My interest, however, is in the the bourgie suburban kids living for 18 years in their parents’ 30-year mortgage, time frames that emphasize a cool “don’t disrupt my plans” conservatism that I’d lost sight of until I went to a garden party last month. Margaret Thatcher famously/infamously said that there’s no society, just a bunch of unconnected families and individuals — that self-interest consumed all interest. It’s kind of stunning to me how much of conservatism (beyond climate change denial) boils down to the mythic Noah’s Ark, the story about the first of the “little boxes.” A straight reading of Noah’s Ark teaches us that it’s morally permissible to let everybody outside of your family die, but you have to protect your family specifically because your kids are the only relevant way the species will continue (because it’s morally permissible, even necessary, to let everybody else and their kids die). These are some of the first lessons that get transmitted to children in conservative families, the first way we externally validate having an “us versus them” mentality: “See the giraffe on the ark? See the elephant on the ark? See the everybody else in the whole world, dead and drowned beneath the ark?” But it’s an opening narrative of how parents will sacrifice any ambition they have, bury any life-goals they may aspire to, to ensure their child has an opportunity for success — a narrative that, as mentioned, they will repeat to their child as a promise to not let the child drown.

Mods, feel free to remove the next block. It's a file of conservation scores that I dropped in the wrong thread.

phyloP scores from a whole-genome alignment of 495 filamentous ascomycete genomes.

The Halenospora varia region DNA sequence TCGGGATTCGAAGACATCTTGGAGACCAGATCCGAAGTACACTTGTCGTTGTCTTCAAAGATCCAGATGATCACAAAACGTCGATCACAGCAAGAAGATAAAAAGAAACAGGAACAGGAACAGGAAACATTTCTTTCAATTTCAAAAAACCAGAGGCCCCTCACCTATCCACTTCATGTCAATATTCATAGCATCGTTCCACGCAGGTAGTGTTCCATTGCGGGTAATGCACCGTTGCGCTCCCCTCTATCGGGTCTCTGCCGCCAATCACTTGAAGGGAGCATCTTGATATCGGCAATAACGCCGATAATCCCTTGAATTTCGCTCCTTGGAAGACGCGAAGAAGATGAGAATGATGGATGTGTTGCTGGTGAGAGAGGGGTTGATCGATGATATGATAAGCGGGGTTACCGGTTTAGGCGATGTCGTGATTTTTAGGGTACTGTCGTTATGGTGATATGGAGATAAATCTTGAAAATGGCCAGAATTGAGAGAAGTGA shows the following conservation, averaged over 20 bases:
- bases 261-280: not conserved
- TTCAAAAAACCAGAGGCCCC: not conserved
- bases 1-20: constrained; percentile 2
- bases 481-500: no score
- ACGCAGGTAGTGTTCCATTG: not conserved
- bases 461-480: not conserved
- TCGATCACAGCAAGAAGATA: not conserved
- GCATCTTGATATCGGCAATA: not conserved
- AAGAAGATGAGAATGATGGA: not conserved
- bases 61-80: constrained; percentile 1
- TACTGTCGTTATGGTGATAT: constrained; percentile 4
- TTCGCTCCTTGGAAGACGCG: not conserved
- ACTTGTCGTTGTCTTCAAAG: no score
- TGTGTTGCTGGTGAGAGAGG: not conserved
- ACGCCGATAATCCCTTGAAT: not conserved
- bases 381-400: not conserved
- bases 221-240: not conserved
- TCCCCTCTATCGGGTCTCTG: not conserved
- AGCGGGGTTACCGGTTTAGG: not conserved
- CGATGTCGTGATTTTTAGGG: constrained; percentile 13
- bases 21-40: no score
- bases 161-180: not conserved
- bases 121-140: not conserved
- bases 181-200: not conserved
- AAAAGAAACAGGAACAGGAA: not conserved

But the point we were at was that the kid is the way the parents are going to keep their name, lineage, and culture alive into the future, and is not to be simply tossed off to whatever the fates will do with it. (Oedipus’s parents tried that and just look where it got them!) In ancient Greece (and subsequently Rome) marriages were only for people who had money to establish name and lineage necessary for inheritance — Foucault mentions this in History of Sexuality 2, part of a series that I assure you is way more boring than it sounds. The lingering lesson is that if you’re rich, you don’t let your kid marry below their class. But the side-effect of this is that your kid is likely to be stuck at home for longer.